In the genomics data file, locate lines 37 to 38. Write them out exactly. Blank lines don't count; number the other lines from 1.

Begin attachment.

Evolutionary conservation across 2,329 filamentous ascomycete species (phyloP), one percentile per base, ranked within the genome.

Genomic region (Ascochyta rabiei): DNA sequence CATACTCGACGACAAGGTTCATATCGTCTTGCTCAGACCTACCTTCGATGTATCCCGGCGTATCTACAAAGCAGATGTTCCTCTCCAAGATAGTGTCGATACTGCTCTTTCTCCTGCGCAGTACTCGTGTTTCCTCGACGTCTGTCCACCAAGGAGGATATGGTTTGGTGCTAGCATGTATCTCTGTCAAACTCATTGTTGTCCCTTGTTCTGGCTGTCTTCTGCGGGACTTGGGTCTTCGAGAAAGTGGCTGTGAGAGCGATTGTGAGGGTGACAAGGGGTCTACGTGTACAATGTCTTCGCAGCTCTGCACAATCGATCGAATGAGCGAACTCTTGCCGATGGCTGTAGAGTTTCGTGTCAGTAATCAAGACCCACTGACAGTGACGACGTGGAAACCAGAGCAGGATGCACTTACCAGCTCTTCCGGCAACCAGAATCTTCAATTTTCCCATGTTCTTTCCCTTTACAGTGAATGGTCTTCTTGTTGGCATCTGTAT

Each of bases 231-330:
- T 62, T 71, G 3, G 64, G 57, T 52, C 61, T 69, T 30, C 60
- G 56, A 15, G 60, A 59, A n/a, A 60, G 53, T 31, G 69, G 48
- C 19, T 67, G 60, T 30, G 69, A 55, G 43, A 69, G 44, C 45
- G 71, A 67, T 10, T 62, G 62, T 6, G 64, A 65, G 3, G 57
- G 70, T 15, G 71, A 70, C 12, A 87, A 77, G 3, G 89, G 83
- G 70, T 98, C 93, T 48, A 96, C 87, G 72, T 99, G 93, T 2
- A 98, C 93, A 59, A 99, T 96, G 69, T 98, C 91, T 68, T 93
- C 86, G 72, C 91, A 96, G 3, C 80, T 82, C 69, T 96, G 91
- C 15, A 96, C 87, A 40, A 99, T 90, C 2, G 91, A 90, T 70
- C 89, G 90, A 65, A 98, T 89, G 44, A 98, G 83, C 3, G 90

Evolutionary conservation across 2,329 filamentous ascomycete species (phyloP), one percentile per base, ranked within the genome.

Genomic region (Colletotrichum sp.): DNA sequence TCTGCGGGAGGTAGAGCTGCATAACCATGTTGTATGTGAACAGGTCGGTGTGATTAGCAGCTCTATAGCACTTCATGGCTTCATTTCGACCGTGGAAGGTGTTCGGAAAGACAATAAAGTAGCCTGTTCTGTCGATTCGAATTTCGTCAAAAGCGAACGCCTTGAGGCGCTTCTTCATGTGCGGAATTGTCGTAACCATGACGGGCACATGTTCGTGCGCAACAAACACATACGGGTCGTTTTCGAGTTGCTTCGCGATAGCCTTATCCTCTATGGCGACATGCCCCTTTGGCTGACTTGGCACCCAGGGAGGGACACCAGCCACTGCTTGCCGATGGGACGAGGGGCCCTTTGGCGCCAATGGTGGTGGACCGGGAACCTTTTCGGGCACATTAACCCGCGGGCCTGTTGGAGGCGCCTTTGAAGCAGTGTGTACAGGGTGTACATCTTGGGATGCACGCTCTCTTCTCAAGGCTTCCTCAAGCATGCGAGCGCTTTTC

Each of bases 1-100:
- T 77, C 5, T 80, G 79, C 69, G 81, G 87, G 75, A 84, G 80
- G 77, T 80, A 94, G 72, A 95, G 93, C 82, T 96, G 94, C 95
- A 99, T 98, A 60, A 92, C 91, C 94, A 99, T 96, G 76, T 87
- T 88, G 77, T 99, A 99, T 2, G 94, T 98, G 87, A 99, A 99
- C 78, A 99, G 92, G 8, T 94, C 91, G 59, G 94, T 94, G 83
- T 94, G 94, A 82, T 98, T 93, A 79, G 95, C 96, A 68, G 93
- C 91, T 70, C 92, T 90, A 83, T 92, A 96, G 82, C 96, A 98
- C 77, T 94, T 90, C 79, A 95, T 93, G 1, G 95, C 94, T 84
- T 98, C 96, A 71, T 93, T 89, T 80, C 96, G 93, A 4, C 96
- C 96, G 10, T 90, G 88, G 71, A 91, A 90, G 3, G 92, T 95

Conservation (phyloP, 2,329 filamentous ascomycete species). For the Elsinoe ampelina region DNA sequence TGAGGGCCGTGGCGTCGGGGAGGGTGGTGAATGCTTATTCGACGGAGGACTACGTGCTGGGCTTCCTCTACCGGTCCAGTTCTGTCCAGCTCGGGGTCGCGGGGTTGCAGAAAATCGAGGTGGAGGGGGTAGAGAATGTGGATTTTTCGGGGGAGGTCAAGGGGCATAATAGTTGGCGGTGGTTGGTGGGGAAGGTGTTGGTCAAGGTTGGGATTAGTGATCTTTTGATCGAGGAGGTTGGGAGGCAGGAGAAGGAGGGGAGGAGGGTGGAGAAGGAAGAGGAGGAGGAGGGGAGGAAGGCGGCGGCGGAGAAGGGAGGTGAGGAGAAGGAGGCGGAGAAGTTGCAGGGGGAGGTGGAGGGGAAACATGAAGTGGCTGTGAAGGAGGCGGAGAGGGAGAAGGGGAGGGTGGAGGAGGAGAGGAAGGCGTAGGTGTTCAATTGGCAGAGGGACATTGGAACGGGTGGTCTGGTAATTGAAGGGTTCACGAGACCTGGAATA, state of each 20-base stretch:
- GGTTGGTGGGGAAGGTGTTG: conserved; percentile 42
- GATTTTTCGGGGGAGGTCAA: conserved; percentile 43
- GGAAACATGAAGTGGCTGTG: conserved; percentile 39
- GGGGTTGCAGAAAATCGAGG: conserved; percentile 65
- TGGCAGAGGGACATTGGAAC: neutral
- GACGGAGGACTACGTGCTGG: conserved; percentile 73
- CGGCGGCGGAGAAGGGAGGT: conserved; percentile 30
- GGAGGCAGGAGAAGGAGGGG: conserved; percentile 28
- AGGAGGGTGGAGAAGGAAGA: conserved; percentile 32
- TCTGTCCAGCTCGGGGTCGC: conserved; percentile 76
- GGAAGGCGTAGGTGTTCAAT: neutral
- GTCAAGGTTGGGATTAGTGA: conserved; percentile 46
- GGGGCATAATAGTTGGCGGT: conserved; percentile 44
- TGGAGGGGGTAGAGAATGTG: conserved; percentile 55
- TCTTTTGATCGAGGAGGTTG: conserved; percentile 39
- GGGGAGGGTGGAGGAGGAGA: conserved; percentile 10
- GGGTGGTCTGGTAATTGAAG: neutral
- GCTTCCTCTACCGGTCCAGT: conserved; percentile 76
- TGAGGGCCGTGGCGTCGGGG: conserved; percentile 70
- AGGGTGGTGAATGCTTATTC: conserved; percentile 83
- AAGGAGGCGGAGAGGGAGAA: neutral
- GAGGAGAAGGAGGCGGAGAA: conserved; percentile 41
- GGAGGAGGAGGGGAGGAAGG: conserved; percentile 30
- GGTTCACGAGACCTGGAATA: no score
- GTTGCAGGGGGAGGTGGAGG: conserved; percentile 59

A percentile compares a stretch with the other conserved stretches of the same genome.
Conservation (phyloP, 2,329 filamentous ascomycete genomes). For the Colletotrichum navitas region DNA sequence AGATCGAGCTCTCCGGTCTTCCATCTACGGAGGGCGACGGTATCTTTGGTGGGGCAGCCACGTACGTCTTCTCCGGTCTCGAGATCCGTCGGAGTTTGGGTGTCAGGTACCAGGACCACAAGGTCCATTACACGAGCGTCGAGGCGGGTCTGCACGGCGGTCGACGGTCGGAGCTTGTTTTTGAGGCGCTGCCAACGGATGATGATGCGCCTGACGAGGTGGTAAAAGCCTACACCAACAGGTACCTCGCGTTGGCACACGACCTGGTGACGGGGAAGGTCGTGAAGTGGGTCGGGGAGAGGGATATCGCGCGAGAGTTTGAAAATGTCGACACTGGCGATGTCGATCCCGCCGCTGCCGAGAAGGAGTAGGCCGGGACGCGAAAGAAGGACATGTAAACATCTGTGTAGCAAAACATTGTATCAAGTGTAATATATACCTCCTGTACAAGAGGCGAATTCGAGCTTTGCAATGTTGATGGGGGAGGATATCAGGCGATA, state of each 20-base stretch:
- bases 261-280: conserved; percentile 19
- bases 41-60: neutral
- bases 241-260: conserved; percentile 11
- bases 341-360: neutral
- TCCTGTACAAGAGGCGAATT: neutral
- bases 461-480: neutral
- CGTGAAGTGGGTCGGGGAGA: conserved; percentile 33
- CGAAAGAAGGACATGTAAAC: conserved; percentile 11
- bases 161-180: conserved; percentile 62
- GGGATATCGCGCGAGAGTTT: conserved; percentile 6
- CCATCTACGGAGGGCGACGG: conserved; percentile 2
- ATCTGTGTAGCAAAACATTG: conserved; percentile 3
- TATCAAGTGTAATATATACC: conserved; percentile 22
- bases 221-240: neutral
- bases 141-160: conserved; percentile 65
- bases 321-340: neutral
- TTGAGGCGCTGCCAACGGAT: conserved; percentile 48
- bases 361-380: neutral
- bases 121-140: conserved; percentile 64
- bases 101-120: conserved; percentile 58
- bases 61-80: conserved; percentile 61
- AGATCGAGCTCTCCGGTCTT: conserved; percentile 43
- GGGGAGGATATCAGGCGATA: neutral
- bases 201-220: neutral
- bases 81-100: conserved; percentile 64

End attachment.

- TCTGTCCAGCTCGGGGTCGC: conserved; percentile 76
- GGAAGGCGTAGGTGTTCAAT: neutral